The Trump administration does not have to issue an emergency rule requiring employers to protect workers from the coronavirus, a federal appeals court ruled on Thursday.
The unanimous ruling by a three-judge panel of the US Court of Appeals for the District of Columbia Circuit declared that the Labor Department’s workplace safety arm “reasonably determined” that an emergency rule “is not necessary at this time.”
A top labour union sued the Occupational Health and Safety Administration last month seeking to compel it to issue an emergency temporary standard on the coronavirus.
The AFL-CIO said in filing the suit that tens of thousands of workers have been infected on the job through exposure to infected patients, co-workers and unscreened members of the public. As the economy reopens and people return to work, person-to-person contact will increase and an already “shocking number of infections and deaths among workers will rise,” the union said.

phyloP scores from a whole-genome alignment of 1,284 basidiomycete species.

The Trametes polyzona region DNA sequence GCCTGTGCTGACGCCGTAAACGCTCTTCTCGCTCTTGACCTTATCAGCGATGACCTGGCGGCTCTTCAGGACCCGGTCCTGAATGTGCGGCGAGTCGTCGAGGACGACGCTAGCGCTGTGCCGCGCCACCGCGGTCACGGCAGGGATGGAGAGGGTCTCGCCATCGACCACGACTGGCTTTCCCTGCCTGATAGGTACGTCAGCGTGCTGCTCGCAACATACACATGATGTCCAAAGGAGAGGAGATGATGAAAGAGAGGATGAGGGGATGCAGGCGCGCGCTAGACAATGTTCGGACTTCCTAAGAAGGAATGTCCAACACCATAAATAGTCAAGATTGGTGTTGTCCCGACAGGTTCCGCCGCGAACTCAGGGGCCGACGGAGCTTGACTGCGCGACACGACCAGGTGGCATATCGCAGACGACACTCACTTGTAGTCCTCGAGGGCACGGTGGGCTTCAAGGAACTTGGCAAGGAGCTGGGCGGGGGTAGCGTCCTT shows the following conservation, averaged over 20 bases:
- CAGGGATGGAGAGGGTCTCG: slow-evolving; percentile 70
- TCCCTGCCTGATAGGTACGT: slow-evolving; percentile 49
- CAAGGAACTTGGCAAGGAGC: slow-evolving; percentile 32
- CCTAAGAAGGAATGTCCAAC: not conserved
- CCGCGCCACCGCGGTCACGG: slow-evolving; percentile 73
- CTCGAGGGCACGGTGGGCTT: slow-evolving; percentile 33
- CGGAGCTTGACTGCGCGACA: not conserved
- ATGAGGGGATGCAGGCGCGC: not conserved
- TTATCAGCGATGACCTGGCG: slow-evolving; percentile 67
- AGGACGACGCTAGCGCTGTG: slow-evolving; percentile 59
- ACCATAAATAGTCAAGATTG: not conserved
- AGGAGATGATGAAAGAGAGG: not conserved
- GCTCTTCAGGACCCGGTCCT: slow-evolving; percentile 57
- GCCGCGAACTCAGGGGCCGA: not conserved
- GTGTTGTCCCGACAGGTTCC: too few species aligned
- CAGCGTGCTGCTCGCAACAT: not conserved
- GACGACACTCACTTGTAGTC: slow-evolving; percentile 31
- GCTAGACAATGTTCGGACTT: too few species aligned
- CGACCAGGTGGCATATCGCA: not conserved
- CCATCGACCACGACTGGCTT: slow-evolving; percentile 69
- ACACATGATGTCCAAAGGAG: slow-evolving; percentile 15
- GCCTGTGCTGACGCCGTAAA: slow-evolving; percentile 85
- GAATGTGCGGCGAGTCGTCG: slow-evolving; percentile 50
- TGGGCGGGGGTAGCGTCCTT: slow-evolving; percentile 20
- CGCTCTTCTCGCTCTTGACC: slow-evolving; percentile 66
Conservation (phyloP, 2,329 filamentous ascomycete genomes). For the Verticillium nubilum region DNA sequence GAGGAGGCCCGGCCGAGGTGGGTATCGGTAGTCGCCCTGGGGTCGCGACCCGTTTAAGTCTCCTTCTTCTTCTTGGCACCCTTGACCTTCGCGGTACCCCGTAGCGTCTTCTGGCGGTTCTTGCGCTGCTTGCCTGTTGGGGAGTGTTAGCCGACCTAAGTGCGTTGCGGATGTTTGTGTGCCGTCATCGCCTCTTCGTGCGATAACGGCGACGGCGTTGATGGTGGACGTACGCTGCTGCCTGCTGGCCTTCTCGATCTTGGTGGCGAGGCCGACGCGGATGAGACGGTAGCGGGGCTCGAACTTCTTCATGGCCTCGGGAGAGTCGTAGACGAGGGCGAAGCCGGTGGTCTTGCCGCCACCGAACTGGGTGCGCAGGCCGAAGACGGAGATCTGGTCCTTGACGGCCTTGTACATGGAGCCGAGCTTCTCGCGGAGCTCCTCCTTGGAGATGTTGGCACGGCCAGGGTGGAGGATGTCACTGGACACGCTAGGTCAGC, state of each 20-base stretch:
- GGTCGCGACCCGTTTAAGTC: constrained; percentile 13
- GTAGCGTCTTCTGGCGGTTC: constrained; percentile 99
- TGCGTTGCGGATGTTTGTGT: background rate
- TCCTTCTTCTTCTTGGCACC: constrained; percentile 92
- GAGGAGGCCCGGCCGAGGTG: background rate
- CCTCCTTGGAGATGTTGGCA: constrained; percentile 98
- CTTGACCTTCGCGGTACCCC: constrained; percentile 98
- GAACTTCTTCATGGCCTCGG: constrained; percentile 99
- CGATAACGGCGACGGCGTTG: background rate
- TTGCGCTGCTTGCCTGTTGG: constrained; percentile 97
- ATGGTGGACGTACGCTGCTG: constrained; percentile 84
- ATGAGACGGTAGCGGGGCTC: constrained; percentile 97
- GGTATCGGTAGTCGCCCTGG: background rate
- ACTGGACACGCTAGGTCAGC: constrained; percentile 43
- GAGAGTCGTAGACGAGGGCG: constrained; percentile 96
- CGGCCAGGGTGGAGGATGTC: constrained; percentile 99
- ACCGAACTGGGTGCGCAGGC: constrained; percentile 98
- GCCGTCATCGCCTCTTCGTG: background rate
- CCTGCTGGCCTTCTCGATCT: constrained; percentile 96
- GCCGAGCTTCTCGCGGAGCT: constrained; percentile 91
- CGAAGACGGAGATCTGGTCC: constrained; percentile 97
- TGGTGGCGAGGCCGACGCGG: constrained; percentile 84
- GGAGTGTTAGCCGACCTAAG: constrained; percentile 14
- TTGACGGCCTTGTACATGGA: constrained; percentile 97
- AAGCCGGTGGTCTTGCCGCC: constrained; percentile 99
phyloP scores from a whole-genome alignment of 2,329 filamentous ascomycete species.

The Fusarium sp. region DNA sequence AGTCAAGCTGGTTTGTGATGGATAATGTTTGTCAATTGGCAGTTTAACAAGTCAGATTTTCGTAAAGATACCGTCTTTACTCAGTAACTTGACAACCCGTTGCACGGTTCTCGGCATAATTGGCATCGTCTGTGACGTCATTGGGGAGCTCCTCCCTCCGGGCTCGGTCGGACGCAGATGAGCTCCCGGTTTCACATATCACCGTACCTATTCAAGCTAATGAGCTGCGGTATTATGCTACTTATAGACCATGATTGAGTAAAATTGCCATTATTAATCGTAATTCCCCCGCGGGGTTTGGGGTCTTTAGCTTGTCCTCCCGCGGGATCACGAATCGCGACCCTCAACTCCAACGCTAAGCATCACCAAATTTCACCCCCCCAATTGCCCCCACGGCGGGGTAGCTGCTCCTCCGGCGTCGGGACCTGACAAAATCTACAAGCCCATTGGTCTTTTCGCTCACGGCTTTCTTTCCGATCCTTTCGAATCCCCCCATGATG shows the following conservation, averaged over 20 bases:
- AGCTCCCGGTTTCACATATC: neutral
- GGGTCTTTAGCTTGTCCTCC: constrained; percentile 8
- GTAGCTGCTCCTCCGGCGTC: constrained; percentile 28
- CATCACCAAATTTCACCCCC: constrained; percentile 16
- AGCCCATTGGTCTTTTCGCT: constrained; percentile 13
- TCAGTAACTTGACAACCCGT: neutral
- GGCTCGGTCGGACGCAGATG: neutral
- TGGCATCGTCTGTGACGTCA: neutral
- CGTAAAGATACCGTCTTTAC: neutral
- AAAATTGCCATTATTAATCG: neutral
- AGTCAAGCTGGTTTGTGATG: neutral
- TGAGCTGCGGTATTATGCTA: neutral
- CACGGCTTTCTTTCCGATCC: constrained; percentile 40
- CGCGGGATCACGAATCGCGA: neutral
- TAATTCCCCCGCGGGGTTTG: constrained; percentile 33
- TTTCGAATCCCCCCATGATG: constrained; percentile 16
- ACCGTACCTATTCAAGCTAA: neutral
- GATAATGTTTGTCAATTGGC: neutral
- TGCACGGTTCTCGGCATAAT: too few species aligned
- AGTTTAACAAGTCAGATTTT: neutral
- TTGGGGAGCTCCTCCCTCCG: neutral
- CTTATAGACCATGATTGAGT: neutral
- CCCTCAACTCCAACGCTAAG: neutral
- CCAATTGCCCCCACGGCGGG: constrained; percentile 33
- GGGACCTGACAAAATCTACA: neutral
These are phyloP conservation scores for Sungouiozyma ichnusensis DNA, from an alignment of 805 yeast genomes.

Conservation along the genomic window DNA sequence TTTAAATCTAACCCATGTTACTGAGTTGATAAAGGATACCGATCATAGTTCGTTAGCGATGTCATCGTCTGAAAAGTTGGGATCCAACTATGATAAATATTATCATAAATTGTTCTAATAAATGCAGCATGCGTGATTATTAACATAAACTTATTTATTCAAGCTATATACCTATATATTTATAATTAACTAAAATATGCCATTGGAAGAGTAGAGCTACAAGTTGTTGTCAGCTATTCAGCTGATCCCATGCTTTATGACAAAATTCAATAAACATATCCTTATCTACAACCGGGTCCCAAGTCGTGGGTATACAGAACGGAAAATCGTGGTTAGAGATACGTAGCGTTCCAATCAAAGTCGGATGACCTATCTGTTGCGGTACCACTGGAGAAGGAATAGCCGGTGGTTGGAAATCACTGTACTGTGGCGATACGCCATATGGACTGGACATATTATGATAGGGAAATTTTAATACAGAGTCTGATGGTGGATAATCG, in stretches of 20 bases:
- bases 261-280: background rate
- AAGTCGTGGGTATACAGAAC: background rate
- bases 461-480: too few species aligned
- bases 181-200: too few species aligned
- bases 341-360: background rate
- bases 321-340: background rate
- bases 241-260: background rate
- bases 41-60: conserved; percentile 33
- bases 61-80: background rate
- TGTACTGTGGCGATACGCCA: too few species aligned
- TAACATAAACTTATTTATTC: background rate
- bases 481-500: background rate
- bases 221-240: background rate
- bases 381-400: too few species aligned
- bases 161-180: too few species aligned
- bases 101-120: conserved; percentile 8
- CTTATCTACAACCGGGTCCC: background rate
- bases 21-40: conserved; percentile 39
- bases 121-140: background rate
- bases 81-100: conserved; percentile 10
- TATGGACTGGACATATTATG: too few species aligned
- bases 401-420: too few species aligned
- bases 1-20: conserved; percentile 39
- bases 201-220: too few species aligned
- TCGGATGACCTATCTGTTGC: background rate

In its two-page ruling, the appeals court said OSHA is authorized to issue an emergency temporary standard, or ETS, if it determines that “employees are exposed to grave danger” from a new hazard in the workplace, and that an emergency rule is needed to protect them from that danger.
The decision not to issue an ETS “is entitled to considerable deference,” the court said.